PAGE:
Turn Off And Take Out Air Conditioner

After turning off the air conditioner, disconnect it from the power source and remove it from the wall, the next step is to inspect the unit. When it comes to electronics, safety is of the utmost importance, and window air conditioners are no exception. That way, if any of the cleaners you use end up on the internal components of the device when cleaning, you won’t risk an electric shock.

Check If The Styrofoam Is Dirty

Take your time and pay attention. Because the Styrofoam inside your window air conditioner is unclean and there is rain or moisture causing humidity, mold is likely to grow on the Styrofoam. Mold thrives in a dark, moist environment. The outside of the window air conditioner is exposed to the weather.. The Styrofoam in the machine will collect dirt over time. Moisture and soil nutrients will combine in the future. Mold thrives in an air conditioner because of the dampness and total darkness. Basically, that’s the only way mold grows, but it’s not easy to remove it. In order to avoid any health risks, it’s best if you follow some specific cleaning guidelines when it comes to mold. As a result, having ac repair and service professionals do a check is highly suggested.

Why Is There Mold On The Styrofoam In The Air Conditioner?

Clean Mold From Inside The Grill

Consult your owner’s handbook to find out how to identify and disassemble the outer cabinet or grill so you can have access to the interior of your air conditioner. Assemble your equipment and supplies and put on your dust mask, safety glasses, and gloves before starting any project. Now, if you find any evidence of mold, use the following items to clean it up: Garden hose, dish soap, bleach, a large plastic bucket, and a scrubbing sponge are all you’ll need to clean an AC coil. If you don’t know where to begin cleaning, a video tutorial is a good place to start; otherwise, you should hire a professional.

Cleaning The Grill And Filter

Remove the filter from the air conditioner’s front grill. If a filter becomes too dirty, simply replace it with a fresh one. A professional can tell you if you need to change your filter. Almost all window filters are washable. If yours is, follow the manufacturer’s instructions and put it back to good use. Spray laundry detergent on the filter and place it in the sink. In order to protect the filter, fill the washbasin with enough warm water to do so. Allow 15 to 20 minutes for the filter to absorb the water. Scrub both sides of the filter using a scrub brush. Hang the filter to dry after rinsing it with clean water.

Cleaning The Metal

Unscrew the metal cover behind the grill of your window air conditioner and raise it. Vacuum the inside of the appliance with a vacuum cleaner and any attachments. Clean up any mold that is visible. Stir up 3 gallons of boiling water and 1/2 cup bleach solution in your bucket. Be extremely cautious not to breathe in the bleach, which should not come into touch with your skin, clothing, or eyes at any point throughout the process of use. Using it can cause serious damage. Before using the bleach, put on a pair of long gloves.

Scrub the moldy portions of your air conditioner thoroughly using a cloth, brush, or sponge dipped in the solution. If the air conditioner’s front grill contains mold, it should be cleaned as well. To remove the solution, blot the affected areas with a damp cloth and run water over them for about 10 minutes.

Thoroughly Clean The Styrofoam

Dust and dirt are usually simply a thin layer on the Styrofoam. Cleaning this isn’t that difficult. With a damp cloth and a cleaning spray, you should be able to get rid of dust and filth. More than just cleaning is needed to get rid of mold. Ask for aid from an air-conditioning company if there is too much mold present.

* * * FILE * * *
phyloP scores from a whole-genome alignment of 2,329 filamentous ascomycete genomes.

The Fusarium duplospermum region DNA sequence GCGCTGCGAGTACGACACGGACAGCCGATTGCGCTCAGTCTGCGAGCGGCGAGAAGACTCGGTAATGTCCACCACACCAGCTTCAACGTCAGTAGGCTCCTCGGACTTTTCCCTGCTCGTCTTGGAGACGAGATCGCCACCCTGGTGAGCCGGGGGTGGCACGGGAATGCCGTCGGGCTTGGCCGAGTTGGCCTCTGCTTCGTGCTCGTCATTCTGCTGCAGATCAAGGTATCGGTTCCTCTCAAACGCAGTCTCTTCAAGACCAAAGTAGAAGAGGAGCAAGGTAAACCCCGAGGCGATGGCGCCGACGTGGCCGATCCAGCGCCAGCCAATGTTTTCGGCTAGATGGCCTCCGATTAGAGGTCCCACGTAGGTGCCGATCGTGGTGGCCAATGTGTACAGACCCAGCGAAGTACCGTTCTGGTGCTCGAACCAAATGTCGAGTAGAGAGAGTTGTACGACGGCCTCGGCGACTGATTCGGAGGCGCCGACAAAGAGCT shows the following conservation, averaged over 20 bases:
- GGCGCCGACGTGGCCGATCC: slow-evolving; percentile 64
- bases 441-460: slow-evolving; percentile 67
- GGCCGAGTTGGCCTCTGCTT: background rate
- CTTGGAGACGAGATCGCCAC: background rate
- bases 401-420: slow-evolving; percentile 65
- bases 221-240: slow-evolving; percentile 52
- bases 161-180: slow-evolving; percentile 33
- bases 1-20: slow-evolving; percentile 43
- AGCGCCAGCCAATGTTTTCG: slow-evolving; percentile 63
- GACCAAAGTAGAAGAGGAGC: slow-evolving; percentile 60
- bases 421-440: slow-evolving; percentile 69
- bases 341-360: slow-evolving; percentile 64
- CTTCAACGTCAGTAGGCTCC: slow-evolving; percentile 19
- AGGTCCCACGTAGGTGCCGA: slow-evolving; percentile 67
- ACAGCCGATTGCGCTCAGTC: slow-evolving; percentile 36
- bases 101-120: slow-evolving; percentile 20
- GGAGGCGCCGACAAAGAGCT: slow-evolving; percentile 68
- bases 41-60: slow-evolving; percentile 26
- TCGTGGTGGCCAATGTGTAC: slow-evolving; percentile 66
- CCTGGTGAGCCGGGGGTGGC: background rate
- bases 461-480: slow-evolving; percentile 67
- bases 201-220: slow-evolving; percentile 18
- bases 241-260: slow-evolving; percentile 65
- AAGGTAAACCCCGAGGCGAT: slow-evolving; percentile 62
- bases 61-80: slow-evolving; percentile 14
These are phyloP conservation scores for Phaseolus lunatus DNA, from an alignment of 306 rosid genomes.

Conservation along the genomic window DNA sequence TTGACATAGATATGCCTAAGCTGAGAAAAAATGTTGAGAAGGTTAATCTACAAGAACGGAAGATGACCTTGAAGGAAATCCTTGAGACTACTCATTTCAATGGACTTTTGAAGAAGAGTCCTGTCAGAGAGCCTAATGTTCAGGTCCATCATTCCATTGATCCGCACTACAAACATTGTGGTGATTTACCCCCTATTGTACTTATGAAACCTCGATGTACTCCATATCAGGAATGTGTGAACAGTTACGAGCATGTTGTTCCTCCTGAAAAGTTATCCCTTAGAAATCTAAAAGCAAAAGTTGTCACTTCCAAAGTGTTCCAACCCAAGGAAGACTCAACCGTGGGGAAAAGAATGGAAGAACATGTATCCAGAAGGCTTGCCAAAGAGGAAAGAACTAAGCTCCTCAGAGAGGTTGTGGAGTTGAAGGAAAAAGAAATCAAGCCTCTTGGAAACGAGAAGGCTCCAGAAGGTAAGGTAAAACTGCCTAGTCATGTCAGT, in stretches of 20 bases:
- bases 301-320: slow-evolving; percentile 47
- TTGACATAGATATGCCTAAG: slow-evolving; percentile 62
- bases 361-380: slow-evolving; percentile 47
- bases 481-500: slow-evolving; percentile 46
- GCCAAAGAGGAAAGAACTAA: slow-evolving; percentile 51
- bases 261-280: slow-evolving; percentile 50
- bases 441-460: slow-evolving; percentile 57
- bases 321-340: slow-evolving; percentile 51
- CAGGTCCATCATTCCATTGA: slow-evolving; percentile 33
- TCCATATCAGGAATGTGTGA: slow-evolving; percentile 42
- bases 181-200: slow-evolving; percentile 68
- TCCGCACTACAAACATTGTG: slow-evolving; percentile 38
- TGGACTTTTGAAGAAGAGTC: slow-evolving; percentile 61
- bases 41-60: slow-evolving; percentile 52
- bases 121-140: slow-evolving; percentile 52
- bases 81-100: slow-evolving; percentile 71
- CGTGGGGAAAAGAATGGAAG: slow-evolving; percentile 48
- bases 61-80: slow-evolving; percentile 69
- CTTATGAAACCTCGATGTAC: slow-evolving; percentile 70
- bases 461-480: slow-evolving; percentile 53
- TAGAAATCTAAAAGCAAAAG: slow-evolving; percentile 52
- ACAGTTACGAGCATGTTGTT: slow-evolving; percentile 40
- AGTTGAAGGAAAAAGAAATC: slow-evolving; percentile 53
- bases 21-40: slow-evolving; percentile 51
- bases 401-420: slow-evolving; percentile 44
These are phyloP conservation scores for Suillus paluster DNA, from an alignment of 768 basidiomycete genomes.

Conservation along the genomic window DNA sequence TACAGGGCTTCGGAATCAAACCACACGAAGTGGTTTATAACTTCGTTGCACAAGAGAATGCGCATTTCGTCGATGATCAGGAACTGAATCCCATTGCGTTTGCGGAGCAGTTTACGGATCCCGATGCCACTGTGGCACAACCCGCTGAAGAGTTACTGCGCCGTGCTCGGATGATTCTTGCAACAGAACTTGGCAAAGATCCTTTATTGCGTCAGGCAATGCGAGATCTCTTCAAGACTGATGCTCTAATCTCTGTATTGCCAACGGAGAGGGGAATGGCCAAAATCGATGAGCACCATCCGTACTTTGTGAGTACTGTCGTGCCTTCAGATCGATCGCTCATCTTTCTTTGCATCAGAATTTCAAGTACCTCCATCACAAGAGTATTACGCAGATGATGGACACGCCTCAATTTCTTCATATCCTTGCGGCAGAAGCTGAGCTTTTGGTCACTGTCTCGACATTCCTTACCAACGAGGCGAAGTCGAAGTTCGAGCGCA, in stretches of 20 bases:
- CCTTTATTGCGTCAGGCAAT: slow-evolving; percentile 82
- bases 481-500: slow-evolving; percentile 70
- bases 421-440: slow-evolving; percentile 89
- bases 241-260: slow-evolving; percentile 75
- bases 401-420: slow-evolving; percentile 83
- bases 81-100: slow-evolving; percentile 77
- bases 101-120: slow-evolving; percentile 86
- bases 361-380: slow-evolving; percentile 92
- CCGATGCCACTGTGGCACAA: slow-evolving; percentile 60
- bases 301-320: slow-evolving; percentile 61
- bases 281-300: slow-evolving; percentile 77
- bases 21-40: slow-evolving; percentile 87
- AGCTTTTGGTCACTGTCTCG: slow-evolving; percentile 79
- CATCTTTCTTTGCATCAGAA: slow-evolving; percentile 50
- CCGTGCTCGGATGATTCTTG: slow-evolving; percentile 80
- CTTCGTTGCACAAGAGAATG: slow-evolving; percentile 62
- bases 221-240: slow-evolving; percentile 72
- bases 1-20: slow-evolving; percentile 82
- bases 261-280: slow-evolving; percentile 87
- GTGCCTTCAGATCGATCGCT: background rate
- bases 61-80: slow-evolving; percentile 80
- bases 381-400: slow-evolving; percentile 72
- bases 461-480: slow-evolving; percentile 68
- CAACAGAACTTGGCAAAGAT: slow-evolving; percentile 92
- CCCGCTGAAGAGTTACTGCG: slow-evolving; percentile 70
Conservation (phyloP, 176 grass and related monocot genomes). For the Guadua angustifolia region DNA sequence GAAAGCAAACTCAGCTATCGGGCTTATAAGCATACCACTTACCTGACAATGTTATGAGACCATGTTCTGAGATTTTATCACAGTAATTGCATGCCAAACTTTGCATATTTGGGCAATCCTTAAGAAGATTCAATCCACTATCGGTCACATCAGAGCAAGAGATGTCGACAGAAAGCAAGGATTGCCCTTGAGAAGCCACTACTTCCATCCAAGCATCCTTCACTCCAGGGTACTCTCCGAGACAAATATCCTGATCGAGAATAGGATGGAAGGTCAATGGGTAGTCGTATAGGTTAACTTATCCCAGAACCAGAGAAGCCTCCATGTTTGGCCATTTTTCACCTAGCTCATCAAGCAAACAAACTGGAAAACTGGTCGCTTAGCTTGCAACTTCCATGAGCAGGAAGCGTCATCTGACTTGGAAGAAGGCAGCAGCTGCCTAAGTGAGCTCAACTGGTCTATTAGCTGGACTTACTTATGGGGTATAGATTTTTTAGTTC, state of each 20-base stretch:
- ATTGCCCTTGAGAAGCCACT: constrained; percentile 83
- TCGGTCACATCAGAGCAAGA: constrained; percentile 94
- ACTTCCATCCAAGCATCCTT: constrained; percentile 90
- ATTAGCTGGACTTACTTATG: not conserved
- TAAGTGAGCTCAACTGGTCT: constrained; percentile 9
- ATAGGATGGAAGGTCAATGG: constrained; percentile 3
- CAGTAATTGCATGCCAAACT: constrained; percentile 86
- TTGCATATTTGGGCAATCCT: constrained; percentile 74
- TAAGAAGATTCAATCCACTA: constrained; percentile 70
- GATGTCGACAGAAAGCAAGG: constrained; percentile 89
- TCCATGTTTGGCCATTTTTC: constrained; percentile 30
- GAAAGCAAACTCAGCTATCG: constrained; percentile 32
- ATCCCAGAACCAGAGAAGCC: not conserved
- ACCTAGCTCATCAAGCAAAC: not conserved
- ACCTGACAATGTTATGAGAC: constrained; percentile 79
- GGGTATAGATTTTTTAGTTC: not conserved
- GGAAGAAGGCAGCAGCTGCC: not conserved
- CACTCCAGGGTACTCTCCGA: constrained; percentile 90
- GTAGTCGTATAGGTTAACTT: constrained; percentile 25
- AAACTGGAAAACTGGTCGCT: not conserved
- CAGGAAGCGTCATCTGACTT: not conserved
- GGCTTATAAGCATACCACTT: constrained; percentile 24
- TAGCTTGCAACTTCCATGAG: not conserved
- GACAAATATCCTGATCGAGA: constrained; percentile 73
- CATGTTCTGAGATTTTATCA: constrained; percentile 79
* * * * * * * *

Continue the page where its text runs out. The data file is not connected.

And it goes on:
Dip The Styrofoam In Water Mixture

If you haven’t cleaned the Styrofoam in a while, this step is for you. Create a solution by combining a powerful cleanser with water in a container. If you’re unsure about how to use a product, see the manufacturer’s instructions. A few minutes of soaking will remove any dirt from the Styrofoam. If the Styrofoam is particularly filthy, you may need to repeat this process. You should pat it dry and let it sit for a few minutes until you are satisfied with the cleanliness level.

Put The Styrofoam Back In Air Condition

Replacement of Styrofoam between window and unit can be done after you are comfortable with cleaning it. Make sure the air conditioner and window frame are properly fastened together. Excess humidity might be created and your air conditioner will have to work harder if there is any open space.

A professional air conditioner repair in Miami can help you if you are concerned that the mold has not been fully removed and cleaned. Hire them, and they’ll take care of the difficult work for you. Remember that mold is a health hazard, so get rid of it as soon as you can.

Steps To Clean A Window Air Conditioner Styrofoam (With Molds)

The process would be a lot simpler if molds weren’t present. Styrofoam that hasn’t been checked in a while could be poisonous and odorous.

There is a risk of mold formation if there are stranded leaves and water that has not been drained. So, these are the measures to take in order to remove mold from Styrofoam.

Step #1. Observe

See whether there are any black spots or an off-putting scent on the outside of your Styrofoam.

An abundance of mold is possible due of the Styrofoam’s optimal location.

Step #2. Prepare cleaning mixture

Make sure you have plenty of dish soap, bleach, and water on hand before you begin. It would be helpful to have a brush and some safety gear, like goggles and gloves.

Pour 3 liters of water into a container and add 5 drops of dish soap. Add a half-cup of your favourite bleach to the mix, too.

Please be careful when handling it. Instead of bleach, you may also use pure vinegar. It’s more secure this way.

Step #3. Clean

For 1-2 minutes, soak your Styrofoam in the chemicals. Scrub the moldy areas with a brush. You can repeat this process as many times as necessary to remove all of the mold from your Styrofoam.

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Soak the excess for a few minutes and replace them with new, clean ones if necessary. It’s better for your AC and your house if you do it this way.


And that’s how to clean a Styrofoam window air conditioner. Call a specialist immediately if you suspect that your apartment is infested with mold.

Using it while potentially harmful organisms are present puts your health at risk. You and your loved ones deserve to be safe, and so does your home.